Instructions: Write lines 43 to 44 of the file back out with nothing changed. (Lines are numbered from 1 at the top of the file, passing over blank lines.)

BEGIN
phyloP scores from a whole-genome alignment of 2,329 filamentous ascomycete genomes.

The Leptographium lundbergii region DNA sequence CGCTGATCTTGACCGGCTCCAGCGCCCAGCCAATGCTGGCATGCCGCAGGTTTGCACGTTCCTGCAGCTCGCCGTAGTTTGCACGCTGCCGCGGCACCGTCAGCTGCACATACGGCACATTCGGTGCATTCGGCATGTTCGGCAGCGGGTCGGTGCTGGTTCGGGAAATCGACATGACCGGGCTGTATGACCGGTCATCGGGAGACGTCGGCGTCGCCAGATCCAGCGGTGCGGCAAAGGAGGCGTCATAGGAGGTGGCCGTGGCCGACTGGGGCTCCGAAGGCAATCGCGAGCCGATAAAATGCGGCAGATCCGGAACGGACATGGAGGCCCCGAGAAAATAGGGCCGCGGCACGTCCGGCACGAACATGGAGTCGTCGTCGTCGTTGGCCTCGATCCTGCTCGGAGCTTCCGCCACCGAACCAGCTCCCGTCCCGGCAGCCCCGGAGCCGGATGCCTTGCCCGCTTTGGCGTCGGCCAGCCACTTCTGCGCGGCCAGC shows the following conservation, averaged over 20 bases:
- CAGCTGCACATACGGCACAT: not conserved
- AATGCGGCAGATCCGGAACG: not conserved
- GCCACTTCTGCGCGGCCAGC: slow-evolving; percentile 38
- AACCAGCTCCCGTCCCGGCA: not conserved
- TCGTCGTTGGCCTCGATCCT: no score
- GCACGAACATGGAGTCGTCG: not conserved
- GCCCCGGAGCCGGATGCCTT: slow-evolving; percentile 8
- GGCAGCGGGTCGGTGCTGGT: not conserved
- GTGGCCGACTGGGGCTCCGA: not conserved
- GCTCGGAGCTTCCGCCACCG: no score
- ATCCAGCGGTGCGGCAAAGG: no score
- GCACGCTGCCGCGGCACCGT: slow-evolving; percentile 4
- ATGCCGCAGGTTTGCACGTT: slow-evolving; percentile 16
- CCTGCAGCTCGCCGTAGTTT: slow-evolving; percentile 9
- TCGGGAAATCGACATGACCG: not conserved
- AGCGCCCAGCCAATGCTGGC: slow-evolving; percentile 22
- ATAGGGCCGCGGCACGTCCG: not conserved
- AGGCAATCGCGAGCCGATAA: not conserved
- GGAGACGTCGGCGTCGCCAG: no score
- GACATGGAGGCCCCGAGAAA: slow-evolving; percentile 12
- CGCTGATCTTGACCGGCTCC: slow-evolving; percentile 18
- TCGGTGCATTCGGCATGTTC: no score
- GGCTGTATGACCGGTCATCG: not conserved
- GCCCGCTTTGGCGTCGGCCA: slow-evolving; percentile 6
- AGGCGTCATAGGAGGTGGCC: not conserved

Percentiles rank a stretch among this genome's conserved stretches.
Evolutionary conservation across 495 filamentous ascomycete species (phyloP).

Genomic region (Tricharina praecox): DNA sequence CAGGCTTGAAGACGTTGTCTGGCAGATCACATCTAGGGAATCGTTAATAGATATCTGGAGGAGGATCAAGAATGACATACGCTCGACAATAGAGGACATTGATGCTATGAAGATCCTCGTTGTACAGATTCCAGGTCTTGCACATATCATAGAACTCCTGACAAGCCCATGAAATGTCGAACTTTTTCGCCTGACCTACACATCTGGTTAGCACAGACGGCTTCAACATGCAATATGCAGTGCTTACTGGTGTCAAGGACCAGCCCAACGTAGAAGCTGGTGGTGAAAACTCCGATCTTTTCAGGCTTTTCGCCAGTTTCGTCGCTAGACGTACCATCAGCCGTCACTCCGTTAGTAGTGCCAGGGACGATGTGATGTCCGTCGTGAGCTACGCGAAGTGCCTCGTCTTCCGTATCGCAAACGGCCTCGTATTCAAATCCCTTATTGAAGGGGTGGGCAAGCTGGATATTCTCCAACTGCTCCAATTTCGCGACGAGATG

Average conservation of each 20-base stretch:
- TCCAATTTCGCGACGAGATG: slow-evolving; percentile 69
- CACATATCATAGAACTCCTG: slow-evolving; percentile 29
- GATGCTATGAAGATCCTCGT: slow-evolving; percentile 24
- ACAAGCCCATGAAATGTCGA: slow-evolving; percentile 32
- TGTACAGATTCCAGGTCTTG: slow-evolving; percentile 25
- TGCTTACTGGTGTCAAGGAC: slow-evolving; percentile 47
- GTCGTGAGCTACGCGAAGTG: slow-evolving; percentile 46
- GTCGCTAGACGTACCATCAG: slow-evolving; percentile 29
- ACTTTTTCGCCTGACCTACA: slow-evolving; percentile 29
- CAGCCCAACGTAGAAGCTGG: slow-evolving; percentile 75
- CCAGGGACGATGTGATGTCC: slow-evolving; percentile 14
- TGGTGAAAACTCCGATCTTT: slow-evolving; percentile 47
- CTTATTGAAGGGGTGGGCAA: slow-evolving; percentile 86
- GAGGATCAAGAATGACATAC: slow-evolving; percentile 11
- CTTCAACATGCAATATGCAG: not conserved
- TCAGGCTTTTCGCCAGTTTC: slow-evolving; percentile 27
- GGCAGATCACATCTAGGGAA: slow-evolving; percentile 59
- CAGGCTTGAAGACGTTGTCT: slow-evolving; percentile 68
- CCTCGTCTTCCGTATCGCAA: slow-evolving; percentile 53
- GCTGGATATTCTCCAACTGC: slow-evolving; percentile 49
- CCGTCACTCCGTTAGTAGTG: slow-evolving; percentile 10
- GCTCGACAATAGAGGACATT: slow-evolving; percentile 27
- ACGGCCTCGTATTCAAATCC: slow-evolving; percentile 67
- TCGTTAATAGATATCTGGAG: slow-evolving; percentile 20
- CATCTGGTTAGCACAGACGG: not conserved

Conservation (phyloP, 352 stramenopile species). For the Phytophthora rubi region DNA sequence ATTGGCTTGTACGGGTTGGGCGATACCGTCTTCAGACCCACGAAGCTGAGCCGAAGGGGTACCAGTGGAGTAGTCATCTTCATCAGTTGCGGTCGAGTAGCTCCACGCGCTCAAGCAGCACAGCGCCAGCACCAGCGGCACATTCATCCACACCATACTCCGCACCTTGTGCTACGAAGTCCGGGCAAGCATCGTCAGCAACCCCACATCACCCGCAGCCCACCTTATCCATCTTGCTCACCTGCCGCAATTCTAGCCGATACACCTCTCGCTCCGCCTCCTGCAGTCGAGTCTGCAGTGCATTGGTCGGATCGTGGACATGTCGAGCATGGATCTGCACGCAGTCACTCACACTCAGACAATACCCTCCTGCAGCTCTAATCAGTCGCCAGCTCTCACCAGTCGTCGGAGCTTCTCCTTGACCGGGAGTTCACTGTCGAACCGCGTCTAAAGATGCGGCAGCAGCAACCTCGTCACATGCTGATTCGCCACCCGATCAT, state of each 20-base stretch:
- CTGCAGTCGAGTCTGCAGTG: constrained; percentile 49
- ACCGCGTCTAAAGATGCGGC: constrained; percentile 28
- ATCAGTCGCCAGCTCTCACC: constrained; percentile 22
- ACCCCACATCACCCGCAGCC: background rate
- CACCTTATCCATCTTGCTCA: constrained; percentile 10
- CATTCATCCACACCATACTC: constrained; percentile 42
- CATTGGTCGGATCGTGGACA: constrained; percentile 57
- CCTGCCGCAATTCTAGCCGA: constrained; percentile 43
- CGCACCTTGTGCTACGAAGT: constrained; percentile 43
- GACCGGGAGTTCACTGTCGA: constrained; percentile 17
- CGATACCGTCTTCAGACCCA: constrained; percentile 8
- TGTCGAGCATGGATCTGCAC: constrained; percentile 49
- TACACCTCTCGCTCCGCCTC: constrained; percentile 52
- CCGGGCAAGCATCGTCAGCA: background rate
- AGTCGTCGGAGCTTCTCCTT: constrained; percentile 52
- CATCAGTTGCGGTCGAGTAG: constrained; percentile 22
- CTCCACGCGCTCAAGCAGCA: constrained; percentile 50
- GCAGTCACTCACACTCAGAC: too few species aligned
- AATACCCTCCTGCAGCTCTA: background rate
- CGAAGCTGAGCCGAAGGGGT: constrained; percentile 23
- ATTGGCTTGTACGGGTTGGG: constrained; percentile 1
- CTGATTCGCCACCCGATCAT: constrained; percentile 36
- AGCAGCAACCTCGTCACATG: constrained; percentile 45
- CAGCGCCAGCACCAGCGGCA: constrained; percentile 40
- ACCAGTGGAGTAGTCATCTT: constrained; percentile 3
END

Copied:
- TGGTGAAAACTCCGATCTTT: slow-evolving; percentile 47
- CTTATTGAAGGGGTGGGCAA: slow-evolving; percentile 86